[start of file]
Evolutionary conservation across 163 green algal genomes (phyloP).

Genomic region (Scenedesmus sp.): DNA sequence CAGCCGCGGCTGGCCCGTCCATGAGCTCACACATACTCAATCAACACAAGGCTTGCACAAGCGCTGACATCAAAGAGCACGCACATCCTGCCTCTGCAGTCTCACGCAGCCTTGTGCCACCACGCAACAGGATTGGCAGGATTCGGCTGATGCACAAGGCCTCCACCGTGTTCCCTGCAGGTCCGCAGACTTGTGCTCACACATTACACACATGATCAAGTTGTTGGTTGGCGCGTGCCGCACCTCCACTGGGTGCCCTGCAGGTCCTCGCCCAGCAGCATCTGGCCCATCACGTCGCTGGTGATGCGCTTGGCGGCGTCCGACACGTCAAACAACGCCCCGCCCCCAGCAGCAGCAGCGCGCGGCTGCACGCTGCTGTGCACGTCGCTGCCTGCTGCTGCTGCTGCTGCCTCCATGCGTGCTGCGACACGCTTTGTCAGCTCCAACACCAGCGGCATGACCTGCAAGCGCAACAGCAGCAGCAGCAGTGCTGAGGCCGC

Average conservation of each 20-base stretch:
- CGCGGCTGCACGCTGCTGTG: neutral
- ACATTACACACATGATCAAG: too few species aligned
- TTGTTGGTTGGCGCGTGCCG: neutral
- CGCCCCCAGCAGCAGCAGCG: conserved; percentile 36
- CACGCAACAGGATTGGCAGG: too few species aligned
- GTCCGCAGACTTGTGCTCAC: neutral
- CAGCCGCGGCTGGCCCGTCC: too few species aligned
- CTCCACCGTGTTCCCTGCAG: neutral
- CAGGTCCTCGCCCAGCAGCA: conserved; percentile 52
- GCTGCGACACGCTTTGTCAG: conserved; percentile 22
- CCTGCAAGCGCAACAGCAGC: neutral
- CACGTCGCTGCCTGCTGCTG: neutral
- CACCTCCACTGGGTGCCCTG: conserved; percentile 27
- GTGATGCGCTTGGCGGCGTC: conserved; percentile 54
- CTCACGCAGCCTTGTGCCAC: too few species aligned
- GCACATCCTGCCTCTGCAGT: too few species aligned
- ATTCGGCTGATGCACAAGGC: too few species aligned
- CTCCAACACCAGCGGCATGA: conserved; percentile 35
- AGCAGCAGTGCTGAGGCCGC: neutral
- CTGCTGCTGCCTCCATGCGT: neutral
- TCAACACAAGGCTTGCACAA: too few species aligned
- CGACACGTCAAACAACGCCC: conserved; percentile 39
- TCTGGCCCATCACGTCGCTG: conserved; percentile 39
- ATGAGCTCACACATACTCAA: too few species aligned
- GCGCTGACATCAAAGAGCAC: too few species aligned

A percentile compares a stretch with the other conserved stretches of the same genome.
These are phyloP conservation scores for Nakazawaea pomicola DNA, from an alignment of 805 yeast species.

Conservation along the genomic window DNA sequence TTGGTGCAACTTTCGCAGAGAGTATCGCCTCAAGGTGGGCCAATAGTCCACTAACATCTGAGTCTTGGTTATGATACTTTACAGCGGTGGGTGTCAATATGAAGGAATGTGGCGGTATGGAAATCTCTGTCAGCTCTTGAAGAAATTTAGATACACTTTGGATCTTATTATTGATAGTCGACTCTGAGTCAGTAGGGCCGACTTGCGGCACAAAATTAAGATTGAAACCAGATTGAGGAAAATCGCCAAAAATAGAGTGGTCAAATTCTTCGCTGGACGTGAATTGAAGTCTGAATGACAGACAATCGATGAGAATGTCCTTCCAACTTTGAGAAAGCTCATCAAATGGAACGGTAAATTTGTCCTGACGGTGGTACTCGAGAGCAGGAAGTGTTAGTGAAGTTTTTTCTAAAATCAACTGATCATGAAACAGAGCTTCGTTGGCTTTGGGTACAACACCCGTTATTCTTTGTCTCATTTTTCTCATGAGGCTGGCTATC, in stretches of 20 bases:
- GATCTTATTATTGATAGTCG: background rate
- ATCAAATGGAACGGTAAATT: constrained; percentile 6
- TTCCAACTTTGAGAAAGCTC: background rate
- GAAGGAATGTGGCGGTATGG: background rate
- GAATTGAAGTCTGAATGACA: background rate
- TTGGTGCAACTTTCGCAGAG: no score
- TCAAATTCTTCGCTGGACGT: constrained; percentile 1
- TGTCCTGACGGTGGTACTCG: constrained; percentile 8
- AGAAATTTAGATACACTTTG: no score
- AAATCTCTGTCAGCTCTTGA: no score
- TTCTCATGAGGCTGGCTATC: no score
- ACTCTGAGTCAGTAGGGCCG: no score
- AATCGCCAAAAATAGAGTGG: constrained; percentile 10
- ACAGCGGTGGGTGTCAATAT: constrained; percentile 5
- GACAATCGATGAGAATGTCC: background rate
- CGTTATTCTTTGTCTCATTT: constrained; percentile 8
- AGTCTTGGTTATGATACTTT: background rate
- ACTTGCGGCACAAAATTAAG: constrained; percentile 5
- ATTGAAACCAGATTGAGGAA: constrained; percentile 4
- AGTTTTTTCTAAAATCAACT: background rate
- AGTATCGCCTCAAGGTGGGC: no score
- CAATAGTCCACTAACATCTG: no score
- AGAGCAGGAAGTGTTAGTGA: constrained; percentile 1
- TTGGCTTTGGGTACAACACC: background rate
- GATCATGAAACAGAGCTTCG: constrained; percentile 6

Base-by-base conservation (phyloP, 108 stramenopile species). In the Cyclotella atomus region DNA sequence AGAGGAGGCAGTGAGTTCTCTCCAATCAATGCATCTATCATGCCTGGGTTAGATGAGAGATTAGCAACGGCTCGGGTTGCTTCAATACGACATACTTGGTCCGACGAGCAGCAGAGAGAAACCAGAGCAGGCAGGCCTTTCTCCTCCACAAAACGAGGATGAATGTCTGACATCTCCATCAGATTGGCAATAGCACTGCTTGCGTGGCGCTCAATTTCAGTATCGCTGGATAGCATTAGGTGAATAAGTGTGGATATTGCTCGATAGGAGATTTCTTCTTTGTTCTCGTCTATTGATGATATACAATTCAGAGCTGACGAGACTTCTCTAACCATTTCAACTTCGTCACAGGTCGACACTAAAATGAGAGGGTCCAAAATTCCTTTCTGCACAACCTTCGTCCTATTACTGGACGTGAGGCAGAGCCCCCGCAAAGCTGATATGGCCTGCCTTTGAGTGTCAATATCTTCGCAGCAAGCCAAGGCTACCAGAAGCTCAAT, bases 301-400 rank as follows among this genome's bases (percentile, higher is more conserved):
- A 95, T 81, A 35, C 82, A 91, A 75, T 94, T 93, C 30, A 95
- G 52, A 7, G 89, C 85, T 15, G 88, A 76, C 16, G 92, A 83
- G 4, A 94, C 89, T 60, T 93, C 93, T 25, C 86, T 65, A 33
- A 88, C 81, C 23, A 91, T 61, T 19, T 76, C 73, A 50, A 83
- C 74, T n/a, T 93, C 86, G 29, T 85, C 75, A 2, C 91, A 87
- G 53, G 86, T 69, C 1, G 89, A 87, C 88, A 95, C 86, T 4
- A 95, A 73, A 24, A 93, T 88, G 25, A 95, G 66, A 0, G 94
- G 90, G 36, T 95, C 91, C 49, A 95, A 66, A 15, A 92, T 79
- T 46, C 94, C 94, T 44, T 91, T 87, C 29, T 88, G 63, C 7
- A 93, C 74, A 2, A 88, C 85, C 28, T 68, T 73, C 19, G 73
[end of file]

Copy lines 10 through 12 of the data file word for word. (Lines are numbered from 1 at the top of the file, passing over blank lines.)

- CAGCCGCGGCTGGCCCGTCC: too few species aligned
- CTCCACCGTGTTCCCTGCAG: neutral
- CAGGTCCTCGCCCAGCAGCA: conserved; percentile 52